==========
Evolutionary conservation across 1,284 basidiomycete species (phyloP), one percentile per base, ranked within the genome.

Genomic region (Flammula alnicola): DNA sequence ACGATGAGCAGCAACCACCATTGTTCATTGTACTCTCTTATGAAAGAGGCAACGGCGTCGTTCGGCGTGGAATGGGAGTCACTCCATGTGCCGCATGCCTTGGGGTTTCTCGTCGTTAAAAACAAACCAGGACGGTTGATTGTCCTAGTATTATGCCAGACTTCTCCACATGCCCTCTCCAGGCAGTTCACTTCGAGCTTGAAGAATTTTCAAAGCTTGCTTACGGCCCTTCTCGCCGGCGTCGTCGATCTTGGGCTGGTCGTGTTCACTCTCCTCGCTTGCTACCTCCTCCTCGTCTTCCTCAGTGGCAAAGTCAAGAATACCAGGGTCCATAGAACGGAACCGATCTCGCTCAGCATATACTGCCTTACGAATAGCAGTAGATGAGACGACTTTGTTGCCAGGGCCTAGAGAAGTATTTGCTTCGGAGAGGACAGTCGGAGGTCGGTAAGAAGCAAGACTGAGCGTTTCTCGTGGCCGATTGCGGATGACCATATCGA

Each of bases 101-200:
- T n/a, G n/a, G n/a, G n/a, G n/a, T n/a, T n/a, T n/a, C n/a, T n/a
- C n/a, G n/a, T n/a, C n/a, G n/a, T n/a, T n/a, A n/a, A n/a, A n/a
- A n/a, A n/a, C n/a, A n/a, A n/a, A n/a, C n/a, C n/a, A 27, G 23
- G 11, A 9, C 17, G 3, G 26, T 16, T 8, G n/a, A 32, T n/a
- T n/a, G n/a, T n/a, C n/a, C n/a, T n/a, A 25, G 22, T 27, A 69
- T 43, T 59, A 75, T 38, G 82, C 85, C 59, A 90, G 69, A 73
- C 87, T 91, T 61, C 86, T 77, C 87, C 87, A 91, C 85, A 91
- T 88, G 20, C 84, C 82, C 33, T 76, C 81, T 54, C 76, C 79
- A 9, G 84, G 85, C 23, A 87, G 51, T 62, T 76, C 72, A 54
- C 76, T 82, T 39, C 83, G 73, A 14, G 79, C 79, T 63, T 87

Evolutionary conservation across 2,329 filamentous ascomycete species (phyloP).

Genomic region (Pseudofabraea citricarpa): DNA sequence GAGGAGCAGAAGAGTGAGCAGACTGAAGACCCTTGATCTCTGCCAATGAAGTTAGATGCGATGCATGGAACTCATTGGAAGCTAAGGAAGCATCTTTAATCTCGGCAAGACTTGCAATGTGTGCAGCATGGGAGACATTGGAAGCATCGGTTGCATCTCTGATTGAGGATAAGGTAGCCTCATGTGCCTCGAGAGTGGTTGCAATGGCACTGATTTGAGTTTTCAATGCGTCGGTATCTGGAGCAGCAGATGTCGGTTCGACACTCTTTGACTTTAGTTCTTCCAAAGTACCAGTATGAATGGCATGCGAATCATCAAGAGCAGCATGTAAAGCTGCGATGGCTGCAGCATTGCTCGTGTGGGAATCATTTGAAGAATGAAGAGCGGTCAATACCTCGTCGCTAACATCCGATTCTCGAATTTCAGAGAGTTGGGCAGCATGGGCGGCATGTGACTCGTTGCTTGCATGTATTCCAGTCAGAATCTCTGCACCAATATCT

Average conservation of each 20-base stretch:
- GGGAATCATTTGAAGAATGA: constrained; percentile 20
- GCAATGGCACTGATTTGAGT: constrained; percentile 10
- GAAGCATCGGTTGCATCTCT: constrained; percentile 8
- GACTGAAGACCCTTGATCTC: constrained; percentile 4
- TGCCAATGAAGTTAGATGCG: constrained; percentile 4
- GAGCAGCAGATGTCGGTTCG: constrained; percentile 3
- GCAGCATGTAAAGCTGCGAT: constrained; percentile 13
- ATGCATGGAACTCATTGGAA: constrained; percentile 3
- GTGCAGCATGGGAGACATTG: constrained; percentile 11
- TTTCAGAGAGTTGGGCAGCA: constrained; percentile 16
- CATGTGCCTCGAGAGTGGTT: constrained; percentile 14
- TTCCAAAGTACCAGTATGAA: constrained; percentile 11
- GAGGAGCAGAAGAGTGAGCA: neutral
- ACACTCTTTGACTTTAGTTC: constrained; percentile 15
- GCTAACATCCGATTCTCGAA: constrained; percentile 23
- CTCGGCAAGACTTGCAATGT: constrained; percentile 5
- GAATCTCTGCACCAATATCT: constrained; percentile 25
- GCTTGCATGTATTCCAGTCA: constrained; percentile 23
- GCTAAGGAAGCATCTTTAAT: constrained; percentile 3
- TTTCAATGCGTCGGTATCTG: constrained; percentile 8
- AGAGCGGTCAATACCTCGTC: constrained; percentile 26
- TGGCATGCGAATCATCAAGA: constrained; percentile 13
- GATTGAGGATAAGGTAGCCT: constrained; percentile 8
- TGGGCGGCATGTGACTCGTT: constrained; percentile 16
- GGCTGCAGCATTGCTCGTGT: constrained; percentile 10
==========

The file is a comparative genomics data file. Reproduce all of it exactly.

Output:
Evolutionary conservation across 1,284 basidiomycete species (phyloP), one percentile per base, ranked within the genome.

Genomic region (Flammula alnicola): DNA sequence ACGATGAGCAGCAACCACCATTGTTCATTGTACTCTCTTATGAAAGAGGCAACGGCGTCGTTCGGCGTGGAATGGGAGTCACTCCATGTGCCGCATGCCTTGGGGTTTCTCGTCGTTAAAAACAAACCAGGACGGTTGATTGTCCTAGTATTATGCCAGACTTCTCCACATGCCCTCTCCAGGCAGTTCACTTCGAGCTTGAAGAATTTTCAAAGCTTGCTTACGGCCCTTCTCGCCGGCGTCGTCGATCTTGGGCTGGTCGTGTTCACTCTCCTCGCTTGCTACCTCCTCCTCGTCTTCCTCAGTGGCAAAGTCAAGAATACCAGGGTCCATAGAACGGAACCGATCTCGCTCAGCATATACTGCCTTACGAATAGCAGTAGATGAGACGACTTTGTTGCCAGGGCCTAGAGAAGTATTTGCTTCGGAGAGGACAGTCGGAGGTCGGTAAGAAGCAAGACTGAGCGTTTCTCGTGGCCGATTGCGGATGACCATATCGA

Each of bases 101-200:
- T n/a, G n/a, G n/a, G n/a, G n/a, T n/a, T n/a, T n/a, C n/a, T n/a
- C n/a, G n/a, T n/a, C n/a, G n/a, T n/a, T n/a, A n/a, A n/a, A n/a
- A n/a, A n/a, C n/a, A n/a, A n/a, A n/a, C n/a, C n/a, A 27, G 23
- G 11, A 9, C 17, G 3, G 26, T 16, T 8, G n/a, A 32, T n/a
- T n/a, G n/a, T n/a, C n/a, C n/a, T n/a, A 25, G 22, T 27, A 69
- T 43, T 59, A 75, T 38, G 82, C 85, C 59, A 90, G 69, A 73
- C 87, T 91, T 61, C 86, T 77, C 87, C 87, A 91, C 85, A 91
- T 88, G 20, C 84, C 82, C 33, T 76, C 81, T 54, C 76, C 79
- A 9, G 84, G 85, C 23, A 87, G 51, T 62, T 76, C 72, A 54
- C 76, T 82, T 39, C 83, G 73, A 14, G 79, C 79, T 63, T 87

Evolutionary conservation across 2,329 filamentous ascomycete species (phyloP).

Genomic region (Pseudofabraea citricarpa): DNA sequence GAGGAGCAGAAGAGTGAGCAGACTGAAGACCCTTGATCTCTGCCAATGAAGTTAGATGCGATGCATGGAACTCATTGGAAGCTAAGGAAGCATCTTTAATCTCGGCAAGACTTGCAATGTGTGCAGCATGGGAGACATTGGAAGCATCGGTTGCATCTCTGATTGAGGATAAGGTAGCCTCATGTGCCTCGAGAGTGGTTGCAATGGCACTGATTTGAGTTTTCAATGCGTCGGTATCTGGAGCAGCAGATGTCGGTTCGACACTCTTTGACTTTAGTTCTTCCAAAGTACCAGTATGAATGGCATGCGAATCATCAAGAGCAGCATGTAAAGCTGCGATGGCTGCAGCATTGCTCGTGTGGGAATCATTTGAAGAATGAAGAGCGGTCAATACCTCGTCGCTAACATCCGATTCTCGAATTTCAGAGAGTTGGGCAGCATGGGCGGCATGTGACTCGTTGCTTGCATGTATTCCAGTCAGAATCTCTGCACCAATATCT

Average conservation of each 20-base stretch:
- GGGAATCATTTGAAGAATGA: constrained; percentile 20
- GCAATGGCACTGATTTGAGT: constrained; percentile 10
- GAAGCATCGGTTGCATCTCT: constrained; percentile 8
- GACTGAAGACCCTTGATCTC: constrained; percentile 4
- TGCCAATGAAGTTAGATGCG: constrained; percentile 4
- GAGCAGCAGATGTCGGTTCG: constrained; percentile 3
- GCAGCATGTAAAGCTGCGAT: constrained; percentile 13
- ATGCATGGAACTCATTGGAA: constrained; percentile 3
- GTGCAGCATGGGAGACATTG: constrained; percentile 11
- TTTCAGAGAGTTGGGCAGCA: constrained; percentile 16
- CATGTGCCTCGAGAGTGGTT: constrained; percentile 14
- TTCCAAAGTACCAGTATGAA: constrained; percentile 11
- GAGGAGCAGAAGAGTGAGCA: neutral
- ACACTCTTTGACTTTAGTTC: constrained; percentile 15
- GCTAACATCCGATTCTCGAA: constrained; percentile 23
- CTCGGCAAGACTTGCAATGT: constrained; percentile 5
- GAATCTCTGCACCAATATCT: constrained; percentile 25
- GCTTGCATGTATTCCAGTCA: constrained; percentile 23
- GCTAAGGAAGCATCTTTAAT: constrained; percentile 3
- TTTCAATGCGTCGGTATCTG: constrained; percentile 8
- AGAGCGGTCAATACCTCGTC: constrained; percentile 26
- TGGCATGCGAATCATCAAGA: constrained; percentile 13
- GATTGAGGATAAGGTAGCCT: constrained; percentile 8
- TGGGCGGCATGTGACTCGTT: constrained; percentile 16
- GGCTGCAGCATTGCTCGTGT: constrained; percentile 10